The authorization for the Eastern State Institution for the Feeble Minded and Epileptic was approved by the Pennsylvania Legislature in 1903. A commission for figuring the numbers of “insane” residents of the state was founded; they discovered that there were 1,146 “feeble-minded” citizens in mental hospitals, and another 2,627 in almshouses, county-care hospitals, reformatories, and prisons.
The San Benito High School is currently abandoned, and it is haunted by the spirit of a little girl who wanders through the school’s halls. The sounds of screaming and crying have been heard as well. During World War II, the school was converted into a hospital for the injured.
The Queen Mary began construction in the December of 1930 in Clydebank, Scotland. Due to the Great Depression, work on the ship was ceased in December, 1931. In order to complete the project, Cunard (the construction company) applied for a loan from the British Government. It was approved, and there was enough leftover money that a second ship – the Queen Elizabeth – could be constructed.
The USS Sullivan (which is docked at the Buffalo Naval Park) was used in World War II. It was named for the five Sullivan brothers, who died when their cruiser was torpedoed in 1942. They began to haunt the Sullivan shortly after it was mothballed.
Built in 1917, Fort Saulsbury was used during World War I as a last-resort defense against the German army should they invade. When World War II came around, the fort was used as a POW camp. In 1946, Fort Saulsbury was abandoned, never to be used again. Now, the spirits of the prisoners still linger in the cell blocks.
The St. Augustine Lighthouse (which is also known as the St. Augustine Light) is one of the most famous hauntings in America.
It is believed that during the 1940s, there was a Nazi Prisoner of War Camp located just north of the Arkansas River in Broken, Oklahoma. Now, those who visit the place late at night have reported having a bad feeling and hearing things behind the gate.
Carroll College was founded in 1909 by John Patrick Carroll, the second Bishop of the Diocese of Helena, Montana at the time. Originally, the school was named the Mount St. Charles in honor of St. Charles Borromeo. Initially, it served as an all-male liberal arts college, focusing on training young men for careers in medicine, law, engineering, teaching, and priesthood. Now, it is coeducational.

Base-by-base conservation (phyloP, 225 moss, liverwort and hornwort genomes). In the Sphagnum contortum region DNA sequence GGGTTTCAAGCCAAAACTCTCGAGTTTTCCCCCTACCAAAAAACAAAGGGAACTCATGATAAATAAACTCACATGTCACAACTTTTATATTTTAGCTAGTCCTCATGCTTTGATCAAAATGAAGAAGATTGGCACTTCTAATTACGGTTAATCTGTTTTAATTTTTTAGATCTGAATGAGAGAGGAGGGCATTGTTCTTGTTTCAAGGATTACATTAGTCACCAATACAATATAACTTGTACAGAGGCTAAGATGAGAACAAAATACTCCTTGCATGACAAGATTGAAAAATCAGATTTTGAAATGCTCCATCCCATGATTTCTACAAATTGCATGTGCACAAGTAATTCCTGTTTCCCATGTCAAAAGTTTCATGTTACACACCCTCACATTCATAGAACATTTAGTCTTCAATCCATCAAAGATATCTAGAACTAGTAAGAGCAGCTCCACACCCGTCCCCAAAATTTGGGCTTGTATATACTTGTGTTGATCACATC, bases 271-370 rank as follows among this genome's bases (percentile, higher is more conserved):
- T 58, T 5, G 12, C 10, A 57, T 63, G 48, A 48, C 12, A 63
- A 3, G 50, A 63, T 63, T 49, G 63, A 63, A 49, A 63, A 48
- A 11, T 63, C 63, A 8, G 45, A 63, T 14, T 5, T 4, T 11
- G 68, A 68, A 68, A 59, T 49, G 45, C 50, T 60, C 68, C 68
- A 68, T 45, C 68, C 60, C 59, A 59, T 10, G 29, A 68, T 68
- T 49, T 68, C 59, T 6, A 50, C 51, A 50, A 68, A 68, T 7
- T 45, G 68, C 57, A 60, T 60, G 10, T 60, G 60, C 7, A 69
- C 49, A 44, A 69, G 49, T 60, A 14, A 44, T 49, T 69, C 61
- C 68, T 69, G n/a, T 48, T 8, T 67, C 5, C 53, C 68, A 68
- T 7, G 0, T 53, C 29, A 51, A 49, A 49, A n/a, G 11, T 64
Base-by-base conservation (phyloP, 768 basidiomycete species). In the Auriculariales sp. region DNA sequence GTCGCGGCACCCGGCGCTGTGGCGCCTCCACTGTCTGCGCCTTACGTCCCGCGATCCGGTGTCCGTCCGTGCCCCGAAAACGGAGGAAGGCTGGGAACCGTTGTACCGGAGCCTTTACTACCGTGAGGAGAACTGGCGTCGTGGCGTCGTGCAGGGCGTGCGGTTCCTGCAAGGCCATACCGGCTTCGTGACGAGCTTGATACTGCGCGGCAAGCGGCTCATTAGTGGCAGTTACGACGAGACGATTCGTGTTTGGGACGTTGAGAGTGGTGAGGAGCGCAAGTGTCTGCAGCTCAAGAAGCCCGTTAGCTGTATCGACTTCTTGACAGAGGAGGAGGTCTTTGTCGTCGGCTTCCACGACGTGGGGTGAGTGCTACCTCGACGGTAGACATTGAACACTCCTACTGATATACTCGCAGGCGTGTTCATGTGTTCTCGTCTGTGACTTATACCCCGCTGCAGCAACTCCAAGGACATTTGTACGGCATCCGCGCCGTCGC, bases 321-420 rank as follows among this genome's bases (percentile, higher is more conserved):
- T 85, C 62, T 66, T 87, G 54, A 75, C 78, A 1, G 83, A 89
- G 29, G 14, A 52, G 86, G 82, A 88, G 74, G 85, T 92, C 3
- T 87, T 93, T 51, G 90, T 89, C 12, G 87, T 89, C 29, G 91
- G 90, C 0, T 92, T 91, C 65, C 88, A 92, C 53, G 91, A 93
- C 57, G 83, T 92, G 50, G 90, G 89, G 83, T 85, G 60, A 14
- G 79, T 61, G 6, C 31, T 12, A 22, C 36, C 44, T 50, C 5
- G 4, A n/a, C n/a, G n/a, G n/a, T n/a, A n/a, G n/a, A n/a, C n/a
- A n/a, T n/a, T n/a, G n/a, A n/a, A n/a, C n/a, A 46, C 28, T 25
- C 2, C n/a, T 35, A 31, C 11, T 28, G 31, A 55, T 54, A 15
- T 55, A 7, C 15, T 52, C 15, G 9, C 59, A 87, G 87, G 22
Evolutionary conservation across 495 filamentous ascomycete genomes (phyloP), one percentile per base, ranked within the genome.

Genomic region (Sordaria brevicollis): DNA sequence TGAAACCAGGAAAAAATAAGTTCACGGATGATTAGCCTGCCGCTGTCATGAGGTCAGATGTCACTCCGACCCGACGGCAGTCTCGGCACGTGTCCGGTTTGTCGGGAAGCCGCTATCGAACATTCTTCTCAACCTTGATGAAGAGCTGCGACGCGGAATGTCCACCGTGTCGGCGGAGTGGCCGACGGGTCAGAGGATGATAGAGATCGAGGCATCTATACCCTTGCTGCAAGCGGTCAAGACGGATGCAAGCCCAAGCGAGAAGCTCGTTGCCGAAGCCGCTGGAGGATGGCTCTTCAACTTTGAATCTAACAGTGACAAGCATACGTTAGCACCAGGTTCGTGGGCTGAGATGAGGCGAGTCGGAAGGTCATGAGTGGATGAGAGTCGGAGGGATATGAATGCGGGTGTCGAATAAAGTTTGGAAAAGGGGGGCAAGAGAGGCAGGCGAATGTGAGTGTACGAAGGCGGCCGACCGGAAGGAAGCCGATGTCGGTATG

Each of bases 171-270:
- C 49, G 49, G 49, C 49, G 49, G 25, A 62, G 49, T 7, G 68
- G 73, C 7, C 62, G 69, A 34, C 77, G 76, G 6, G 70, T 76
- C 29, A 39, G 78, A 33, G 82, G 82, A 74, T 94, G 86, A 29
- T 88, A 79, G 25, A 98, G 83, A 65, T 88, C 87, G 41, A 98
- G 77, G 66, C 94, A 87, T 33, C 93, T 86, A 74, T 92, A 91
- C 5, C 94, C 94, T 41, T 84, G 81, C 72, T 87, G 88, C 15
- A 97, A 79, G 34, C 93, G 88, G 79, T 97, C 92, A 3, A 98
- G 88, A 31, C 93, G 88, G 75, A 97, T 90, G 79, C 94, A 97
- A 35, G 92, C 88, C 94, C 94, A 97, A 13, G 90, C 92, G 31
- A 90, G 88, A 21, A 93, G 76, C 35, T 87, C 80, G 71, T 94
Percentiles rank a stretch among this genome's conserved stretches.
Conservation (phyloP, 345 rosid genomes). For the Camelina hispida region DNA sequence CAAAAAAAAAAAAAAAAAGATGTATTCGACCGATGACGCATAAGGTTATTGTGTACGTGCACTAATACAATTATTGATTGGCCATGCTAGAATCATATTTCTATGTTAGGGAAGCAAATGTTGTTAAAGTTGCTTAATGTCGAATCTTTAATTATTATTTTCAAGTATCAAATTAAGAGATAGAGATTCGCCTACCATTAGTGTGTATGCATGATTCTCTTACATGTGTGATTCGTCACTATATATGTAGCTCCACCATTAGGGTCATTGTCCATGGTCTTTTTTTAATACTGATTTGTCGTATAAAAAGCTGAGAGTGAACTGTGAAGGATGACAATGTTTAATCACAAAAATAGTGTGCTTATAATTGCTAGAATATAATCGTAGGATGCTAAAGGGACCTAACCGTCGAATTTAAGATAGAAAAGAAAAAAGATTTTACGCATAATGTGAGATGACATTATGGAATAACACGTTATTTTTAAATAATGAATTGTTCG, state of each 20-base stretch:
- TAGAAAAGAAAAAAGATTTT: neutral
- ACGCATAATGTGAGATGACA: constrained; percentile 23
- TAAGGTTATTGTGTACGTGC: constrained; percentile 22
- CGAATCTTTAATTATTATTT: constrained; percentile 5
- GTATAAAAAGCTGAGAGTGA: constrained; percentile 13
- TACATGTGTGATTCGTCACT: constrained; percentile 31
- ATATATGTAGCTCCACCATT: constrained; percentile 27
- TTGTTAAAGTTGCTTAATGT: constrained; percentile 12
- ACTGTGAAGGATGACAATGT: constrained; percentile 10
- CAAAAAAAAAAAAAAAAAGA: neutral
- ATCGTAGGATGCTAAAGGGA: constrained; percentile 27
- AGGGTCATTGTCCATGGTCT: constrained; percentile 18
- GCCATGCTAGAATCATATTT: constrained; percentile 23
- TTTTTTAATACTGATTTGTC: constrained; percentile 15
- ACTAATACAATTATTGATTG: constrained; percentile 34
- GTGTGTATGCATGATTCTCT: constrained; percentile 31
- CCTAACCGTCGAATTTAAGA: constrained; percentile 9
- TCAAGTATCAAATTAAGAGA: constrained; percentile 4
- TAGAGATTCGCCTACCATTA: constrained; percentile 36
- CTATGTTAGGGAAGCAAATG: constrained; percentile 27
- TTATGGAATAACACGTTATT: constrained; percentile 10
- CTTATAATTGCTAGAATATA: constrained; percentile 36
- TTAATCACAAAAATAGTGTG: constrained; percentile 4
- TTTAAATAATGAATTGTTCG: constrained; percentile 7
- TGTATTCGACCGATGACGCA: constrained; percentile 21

Cicero, Kansas was founded some time during the late 1800s, lying just four miles north and two miles east of Wellington, Kansas in Sumner County. Originally, it had two wooden grain elevators, a town hall, around four houses, and a store with a post office. A one-room school house was located 1/2 mile west of Cicero.
During Hitler’s Third Reich, Jews were murdered for the Nazi “race purification”, otherwise known as the Holocaust. The Frank family hid in an attic called “the Secret Annex” for safety. Now, visitors of the Annex can experience strange cold spots in Anne’s room.
On December 7th, 1941, the Imperial Japanese Navy bombed Navy Base Pearl Harbor (now Hickam Field, formerly and most commonly known as Hickam Air Force Base) to prevent any future attacks on Japan. The bombing led to extreme amounts of damage, aircraft destruction, 189 people killed, and 303 injured. Now, the base is said to be haunted by the 189 lingering souls.
The Kadesh Methodist Church has had its share of paranormal activity for more than seventy years. The oddest of its happenings is music emanating from the organ even when no one is near it. There have been sightings of an organ player’s apparition, however. The first paranormal activity at the church was recorded on a November morning after World War II.